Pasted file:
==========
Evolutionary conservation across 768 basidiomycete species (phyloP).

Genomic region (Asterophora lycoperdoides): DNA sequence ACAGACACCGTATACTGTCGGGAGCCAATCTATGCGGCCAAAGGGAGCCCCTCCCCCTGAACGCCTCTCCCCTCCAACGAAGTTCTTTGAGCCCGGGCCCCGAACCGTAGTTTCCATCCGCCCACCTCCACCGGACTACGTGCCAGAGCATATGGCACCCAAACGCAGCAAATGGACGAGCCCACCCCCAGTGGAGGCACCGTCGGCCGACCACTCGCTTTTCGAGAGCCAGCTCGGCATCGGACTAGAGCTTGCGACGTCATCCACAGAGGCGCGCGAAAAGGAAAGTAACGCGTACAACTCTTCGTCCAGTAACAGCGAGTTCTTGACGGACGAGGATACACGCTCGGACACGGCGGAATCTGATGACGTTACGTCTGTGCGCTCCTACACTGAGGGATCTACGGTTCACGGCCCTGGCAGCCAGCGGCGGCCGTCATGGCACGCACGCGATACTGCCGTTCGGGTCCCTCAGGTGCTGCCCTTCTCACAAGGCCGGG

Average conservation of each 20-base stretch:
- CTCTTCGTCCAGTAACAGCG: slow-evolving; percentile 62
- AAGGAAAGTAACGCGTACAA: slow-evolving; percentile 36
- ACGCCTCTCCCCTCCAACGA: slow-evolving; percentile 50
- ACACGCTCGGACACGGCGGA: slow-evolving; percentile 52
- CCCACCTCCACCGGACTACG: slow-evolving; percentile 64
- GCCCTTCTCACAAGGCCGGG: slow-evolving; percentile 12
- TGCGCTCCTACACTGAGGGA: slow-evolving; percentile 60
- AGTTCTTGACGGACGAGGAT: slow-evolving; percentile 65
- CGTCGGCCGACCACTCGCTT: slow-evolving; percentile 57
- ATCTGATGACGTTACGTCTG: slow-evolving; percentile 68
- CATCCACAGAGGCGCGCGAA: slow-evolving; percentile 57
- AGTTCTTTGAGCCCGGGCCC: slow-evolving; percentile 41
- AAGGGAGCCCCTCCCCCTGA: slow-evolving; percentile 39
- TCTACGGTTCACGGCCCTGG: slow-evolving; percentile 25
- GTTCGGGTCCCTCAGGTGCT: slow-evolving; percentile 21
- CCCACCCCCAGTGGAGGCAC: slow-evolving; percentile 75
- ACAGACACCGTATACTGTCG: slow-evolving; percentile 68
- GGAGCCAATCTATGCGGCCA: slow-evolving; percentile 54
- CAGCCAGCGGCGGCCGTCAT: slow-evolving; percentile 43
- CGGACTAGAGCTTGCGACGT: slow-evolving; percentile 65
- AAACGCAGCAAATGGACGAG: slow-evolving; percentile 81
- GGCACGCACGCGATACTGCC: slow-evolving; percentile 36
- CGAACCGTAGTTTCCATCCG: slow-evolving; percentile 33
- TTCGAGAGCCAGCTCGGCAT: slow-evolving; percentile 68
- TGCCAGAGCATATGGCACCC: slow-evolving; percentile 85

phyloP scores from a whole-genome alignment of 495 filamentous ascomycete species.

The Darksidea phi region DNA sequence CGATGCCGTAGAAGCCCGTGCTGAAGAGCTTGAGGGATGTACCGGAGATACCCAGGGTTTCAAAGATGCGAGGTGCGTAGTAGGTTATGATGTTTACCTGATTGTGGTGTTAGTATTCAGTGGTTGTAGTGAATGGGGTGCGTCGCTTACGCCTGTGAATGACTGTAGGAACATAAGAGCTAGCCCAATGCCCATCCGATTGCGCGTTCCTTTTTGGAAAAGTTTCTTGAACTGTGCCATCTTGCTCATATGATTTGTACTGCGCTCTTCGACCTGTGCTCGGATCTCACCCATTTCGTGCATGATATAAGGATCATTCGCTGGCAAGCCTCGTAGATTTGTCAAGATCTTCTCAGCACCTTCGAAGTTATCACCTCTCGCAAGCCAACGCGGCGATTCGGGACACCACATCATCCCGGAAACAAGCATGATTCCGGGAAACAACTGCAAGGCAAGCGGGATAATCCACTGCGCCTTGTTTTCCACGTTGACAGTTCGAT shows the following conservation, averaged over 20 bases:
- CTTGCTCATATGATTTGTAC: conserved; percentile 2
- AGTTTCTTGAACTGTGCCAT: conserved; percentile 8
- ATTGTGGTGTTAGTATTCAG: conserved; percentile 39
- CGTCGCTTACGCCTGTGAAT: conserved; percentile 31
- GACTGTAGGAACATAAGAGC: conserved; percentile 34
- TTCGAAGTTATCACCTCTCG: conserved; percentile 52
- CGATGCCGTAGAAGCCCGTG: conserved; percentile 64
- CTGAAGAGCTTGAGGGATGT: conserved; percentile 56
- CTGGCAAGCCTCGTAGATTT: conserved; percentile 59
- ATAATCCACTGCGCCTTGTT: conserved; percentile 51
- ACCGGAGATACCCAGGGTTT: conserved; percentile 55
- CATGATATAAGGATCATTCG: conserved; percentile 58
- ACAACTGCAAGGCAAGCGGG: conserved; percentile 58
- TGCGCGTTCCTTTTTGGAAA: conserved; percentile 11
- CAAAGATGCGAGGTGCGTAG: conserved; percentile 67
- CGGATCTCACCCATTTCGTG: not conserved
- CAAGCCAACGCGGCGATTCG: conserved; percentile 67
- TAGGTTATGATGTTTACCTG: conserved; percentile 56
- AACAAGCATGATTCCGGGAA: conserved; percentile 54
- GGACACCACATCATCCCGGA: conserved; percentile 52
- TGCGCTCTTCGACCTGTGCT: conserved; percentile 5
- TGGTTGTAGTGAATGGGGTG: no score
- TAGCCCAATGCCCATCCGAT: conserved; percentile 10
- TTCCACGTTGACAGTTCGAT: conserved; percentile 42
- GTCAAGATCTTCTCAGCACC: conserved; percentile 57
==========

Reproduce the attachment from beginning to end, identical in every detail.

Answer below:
Evolutionary conservation across 768 basidiomycete species (phyloP).

Genomic region (Asterophora lycoperdoides): DNA sequence ACAGACACCGTATACTGTCGGGAGCCAATCTATGCGGCCAAAGGGAGCCCCTCCCCCTGAACGCCTCTCCCCTCCAACGAAGTTCTTTGAGCCCGGGCCCCGAACCGTAGTTTCCATCCGCCCACCTCCACCGGACTACGTGCCAGAGCATATGGCACCCAAACGCAGCAAATGGACGAGCCCACCCCCAGTGGAGGCACCGTCGGCCGACCACTCGCTTTTCGAGAGCCAGCTCGGCATCGGACTAGAGCTTGCGACGTCATCCACAGAGGCGCGCGAAAAGGAAAGTAACGCGTACAACTCTTCGTCCAGTAACAGCGAGTTCTTGACGGACGAGGATACACGCTCGGACACGGCGGAATCTGATGACGTTACGTCTGTGCGCTCCTACACTGAGGGATCTACGGTTCACGGCCCTGGCAGCCAGCGGCGGCCGTCATGGCACGCACGCGATACTGCCGTTCGGGTCCCTCAGGTGCTGCCCTTCTCACAAGGCCGGG

Average conservation of each 20-base stretch:
- CTCTTCGTCCAGTAACAGCG: slow-evolving; percentile 62
- AAGGAAAGTAACGCGTACAA: slow-evolving; percentile 36
- ACGCCTCTCCCCTCCAACGA: slow-evolving; percentile 50
- ACACGCTCGGACACGGCGGA: slow-evolving; percentile 52
- CCCACCTCCACCGGACTACG: slow-evolving; percentile 64
- GCCCTTCTCACAAGGCCGGG: slow-evolving; percentile 12
- TGCGCTCCTACACTGAGGGA: slow-evolving; percentile 60
- AGTTCTTGACGGACGAGGAT: slow-evolving; percentile 65
- CGTCGGCCGACCACTCGCTT: slow-evolving; percentile 57
- ATCTGATGACGTTACGTCTG: slow-evolving; percentile 68
- CATCCACAGAGGCGCGCGAA: slow-evolving; percentile 57
- AGTTCTTTGAGCCCGGGCCC: slow-evolving; percentile 41
- AAGGGAGCCCCTCCCCCTGA: slow-evolving; percentile 39
- TCTACGGTTCACGGCCCTGG: slow-evolving; percentile 25
- GTTCGGGTCCCTCAGGTGCT: slow-evolving; percentile 21
- CCCACCCCCAGTGGAGGCAC: slow-evolving; percentile 75
- ACAGACACCGTATACTGTCG: slow-evolving; percentile 68
- GGAGCCAATCTATGCGGCCA: slow-evolving; percentile 54
- CAGCCAGCGGCGGCCGTCAT: slow-evolving; percentile 43
- CGGACTAGAGCTTGCGACGT: slow-evolving; percentile 65
- AAACGCAGCAAATGGACGAG: slow-evolving; percentile 81
- GGCACGCACGCGATACTGCC: slow-evolving; percentile 36
- CGAACCGTAGTTTCCATCCG: slow-evolving; percentile 33
- TTCGAGAGCCAGCTCGGCAT: slow-evolving; percentile 68
- TGCCAGAGCATATGGCACCC: slow-evolving; percentile 85

phyloP scores from a whole-genome alignment of 495 filamentous ascomycete species.

The Darksidea phi region DNA sequence CGATGCCGTAGAAGCCCGTGCTGAAGAGCTTGAGGGATGTACCGGAGATACCCAGGGTTTCAAAGATGCGAGGTGCGTAGTAGGTTATGATGTTTACCTGATTGTGGTGTTAGTATTCAGTGGTTGTAGTGAATGGGGTGCGTCGCTTACGCCTGTGAATGACTGTAGGAACATAAGAGCTAGCCCAATGCCCATCCGATTGCGCGTTCCTTTTTGGAAAAGTTTCTTGAACTGTGCCATCTTGCTCATATGATTTGTACTGCGCTCTTCGACCTGTGCTCGGATCTCACCCATTTCGTGCATGATATAAGGATCATTCGCTGGCAAGCCTCGTAGATTTGTCAAGATCTTCTCAGCACCTTCGAAGTTATCACCTCTCGCAAGCCAACGCGGCGATTCGGGACACCACATCATCCCGGAAACAAGCATGATTCCGGGAAACAACTGCAAGGCAAGCGGGATAATCCACTGCGCCTTGTTTTCCACGTTGACAGTTCGAT shows the following conservation, averaged over 20 bases:
- CTTGCTCATATGATTTGTAC: conserved; percentile 2
- AGTTTCTTGAACTGTGCCAT: conserved; percentile 8
- ATTGTGGTGTTAGTATTCAG: conserved; percentile 39
- CGTCGCTTACGCCTGTGAAT: conserved; percentile 31
- GACTGTAGGAACATAAGAGC: conserved; percentile 34
- TTCGAAGTTATCACCTCTCG: conserved; percentile 52
- CGATGCCGTAGAAGCCCGTG: conserved; percentile 64
- CTGAAGAGCTTGAGGGATGT: conserved; percentile 56
- CTGGCAAGCCTCGTAGATTT: conserved; percentile 59
- ATAATCCACTGCGCCTTGTT: conserved; percentile 51
- ACCGGAGATACCCAGGGTTT: conserved; percentile 55
- CATGATATAAGGATCATTCG: conserved; percentile 58
- ACAACTGCAAGGCAAGCGGG: conserved; percentile 58
- TGCGCGTTCCTTTTTGGAAA: conserved; percentile 11
- CAAAGATGCGAGGTGCGTAG: conserved; percentile 67
- CGGATCTCACCCATTTCGTG: not conserved
- CAAGCCAACGCGGCGATTCG: conserved; percentile 67
- TAGGTTATGATGTTTACCTG: conserved; percentile 56
- AACAAGCATGATTCCGGGAA: conserved; percentile 54
- GGACACCACATCATCCCGGA: conserved; percentile 52
- TGCGCTCTTCGACCTGTGCT: conserved; percentile 5
- TGGTTGTAGTGAATGGGGTG: no score
- TAGCCCAATGCCCATCCGAT: conserved; percentile 10
- TTCCACGTTGACAGTTCGAT: conserved; percentile 42
- GTCAAGATCTTCTCAGCACC: conserved; percentile 57